Soil Association Policy Advisor Helen Browning said: "In the face of the huge challenges to worldwide food supplies posed by climate change, diminishing oil, gas and water supplies, we need to completely transform the way we will feed ourselves in the future.
We welcome this report and consultation because it recognises that 'business as usual' is not an option and that we'll need to feed ourselves in a more sustainable way. But the scale and pace of change will need to be massive. Technology will of course be important, but the search for a 'silver bullet' like GM, to solve all these problems is a dangerous distraction. The solutions are already largely available; it's now about the political will to implement them.
"Food systems must become less dependent on fossil fuels, more resilient in the face of climate change, and able to contribute to the Government's pledge to cut greenhouse gas emissions by 80 per cent by 2050. Farming based on organic principles can deliver against all three challenges."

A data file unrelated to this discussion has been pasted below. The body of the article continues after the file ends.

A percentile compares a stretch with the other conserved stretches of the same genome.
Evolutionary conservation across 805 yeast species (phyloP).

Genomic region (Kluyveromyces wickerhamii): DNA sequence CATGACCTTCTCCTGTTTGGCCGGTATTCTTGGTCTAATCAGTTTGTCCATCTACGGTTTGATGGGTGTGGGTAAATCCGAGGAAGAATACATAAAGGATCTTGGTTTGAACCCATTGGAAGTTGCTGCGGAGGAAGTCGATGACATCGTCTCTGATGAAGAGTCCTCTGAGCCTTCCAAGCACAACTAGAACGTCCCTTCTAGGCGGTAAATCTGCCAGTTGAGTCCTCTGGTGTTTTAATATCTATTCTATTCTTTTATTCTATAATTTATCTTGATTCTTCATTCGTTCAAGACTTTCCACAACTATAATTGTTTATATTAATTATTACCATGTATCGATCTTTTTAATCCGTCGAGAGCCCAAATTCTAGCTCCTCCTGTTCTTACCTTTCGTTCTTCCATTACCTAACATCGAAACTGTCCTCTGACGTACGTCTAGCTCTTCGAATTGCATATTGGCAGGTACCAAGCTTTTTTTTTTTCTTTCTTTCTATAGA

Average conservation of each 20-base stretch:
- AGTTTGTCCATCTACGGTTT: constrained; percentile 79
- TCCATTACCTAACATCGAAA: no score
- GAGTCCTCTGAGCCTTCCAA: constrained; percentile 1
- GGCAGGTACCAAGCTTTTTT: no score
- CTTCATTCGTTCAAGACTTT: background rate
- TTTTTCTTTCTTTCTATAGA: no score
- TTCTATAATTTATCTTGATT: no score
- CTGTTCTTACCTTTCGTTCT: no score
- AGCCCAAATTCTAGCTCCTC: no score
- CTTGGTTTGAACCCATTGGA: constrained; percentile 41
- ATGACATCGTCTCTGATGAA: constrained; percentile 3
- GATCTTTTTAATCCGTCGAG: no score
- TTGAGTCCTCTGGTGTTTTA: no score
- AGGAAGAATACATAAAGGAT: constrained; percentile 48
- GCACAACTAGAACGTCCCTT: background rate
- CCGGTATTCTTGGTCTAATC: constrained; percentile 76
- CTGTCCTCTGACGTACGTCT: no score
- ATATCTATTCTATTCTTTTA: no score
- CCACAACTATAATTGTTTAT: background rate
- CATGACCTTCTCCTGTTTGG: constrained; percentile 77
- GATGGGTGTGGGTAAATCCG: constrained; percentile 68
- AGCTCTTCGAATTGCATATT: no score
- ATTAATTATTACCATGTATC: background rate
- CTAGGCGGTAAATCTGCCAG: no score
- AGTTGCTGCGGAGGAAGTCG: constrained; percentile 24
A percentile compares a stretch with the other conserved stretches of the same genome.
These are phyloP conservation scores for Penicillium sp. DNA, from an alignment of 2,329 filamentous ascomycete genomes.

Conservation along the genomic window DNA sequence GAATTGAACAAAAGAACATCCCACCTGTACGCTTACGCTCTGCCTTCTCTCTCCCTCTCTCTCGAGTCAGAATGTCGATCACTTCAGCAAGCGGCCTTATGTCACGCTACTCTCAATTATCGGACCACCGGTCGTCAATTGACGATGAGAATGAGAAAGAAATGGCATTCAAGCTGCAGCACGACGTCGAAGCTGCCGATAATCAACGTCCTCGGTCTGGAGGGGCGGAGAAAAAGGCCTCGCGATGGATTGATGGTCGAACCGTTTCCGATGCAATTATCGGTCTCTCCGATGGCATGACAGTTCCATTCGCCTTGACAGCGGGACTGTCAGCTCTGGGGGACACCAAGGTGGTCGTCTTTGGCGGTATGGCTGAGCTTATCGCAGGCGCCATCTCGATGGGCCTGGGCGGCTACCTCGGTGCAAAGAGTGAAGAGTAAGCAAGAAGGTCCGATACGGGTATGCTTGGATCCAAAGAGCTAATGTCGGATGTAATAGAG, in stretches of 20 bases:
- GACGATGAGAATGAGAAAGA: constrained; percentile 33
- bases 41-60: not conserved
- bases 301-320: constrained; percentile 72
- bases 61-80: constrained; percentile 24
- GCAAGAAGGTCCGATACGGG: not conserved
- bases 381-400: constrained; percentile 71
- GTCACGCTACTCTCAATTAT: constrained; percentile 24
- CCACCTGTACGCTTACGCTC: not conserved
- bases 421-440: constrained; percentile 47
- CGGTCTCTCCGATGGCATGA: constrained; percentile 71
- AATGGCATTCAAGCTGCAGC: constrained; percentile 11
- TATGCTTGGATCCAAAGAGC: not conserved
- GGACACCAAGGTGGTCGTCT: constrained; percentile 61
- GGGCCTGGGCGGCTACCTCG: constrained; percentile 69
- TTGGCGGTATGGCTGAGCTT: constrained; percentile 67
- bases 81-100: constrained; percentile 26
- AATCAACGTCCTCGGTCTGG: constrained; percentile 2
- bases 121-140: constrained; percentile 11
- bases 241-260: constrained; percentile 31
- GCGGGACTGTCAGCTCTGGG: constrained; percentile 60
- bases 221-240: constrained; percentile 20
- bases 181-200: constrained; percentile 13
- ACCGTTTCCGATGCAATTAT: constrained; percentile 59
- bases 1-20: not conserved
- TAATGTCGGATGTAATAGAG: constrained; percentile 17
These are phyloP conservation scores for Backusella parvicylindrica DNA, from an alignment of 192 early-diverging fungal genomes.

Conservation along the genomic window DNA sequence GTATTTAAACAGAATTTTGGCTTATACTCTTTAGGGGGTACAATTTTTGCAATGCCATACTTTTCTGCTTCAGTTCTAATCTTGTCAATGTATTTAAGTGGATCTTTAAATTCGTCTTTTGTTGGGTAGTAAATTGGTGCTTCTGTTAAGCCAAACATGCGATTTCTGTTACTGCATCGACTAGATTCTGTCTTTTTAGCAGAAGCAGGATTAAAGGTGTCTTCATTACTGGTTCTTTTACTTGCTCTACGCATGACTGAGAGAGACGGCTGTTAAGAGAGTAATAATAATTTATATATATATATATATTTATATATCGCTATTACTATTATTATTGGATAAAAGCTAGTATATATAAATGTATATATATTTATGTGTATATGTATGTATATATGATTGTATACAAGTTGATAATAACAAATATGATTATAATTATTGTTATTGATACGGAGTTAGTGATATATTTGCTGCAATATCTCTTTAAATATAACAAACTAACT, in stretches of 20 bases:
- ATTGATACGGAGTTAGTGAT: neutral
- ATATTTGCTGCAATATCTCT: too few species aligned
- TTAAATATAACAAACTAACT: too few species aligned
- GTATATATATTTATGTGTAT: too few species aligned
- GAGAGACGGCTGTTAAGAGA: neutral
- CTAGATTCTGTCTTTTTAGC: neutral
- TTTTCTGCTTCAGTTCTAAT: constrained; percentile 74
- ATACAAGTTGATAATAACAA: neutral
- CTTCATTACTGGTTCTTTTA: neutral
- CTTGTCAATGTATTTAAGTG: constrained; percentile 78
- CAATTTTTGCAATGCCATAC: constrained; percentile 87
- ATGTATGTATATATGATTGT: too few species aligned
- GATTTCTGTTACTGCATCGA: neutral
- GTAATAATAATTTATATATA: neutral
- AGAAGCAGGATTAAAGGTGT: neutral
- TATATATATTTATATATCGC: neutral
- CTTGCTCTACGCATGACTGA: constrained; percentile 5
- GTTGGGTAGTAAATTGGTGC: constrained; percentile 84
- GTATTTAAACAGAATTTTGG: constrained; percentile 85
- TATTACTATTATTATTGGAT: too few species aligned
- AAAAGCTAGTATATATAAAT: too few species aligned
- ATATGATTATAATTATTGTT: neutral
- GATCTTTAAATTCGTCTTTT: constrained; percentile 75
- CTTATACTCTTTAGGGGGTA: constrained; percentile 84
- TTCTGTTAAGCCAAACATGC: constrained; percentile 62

Scientific evidence proves that low input systems, like organic, can provide sustainable solutions to food security. The recent IAASTD report, which included 400 scientists and has been approved by over 60 countries, backed organic agriculture and similar 'agro-ecological' approaches as part of a 'radical change' in the way the world produces food.  A recent report by Reading University entitled "England and Wales under organic agriculture: how much food could be produced?" showed that organic farming could provide us with a far healthier and much more climate friendly diet.   IAASTD, Global Summary, Options for Action, www.agassessment.org  England and Wales under organic Agriculture: how much food could be produced? Centre for Agricultural Strategy, November, 2008 http://www.apd.reading.ac.uk/AgriStrat/projects/org_exec.html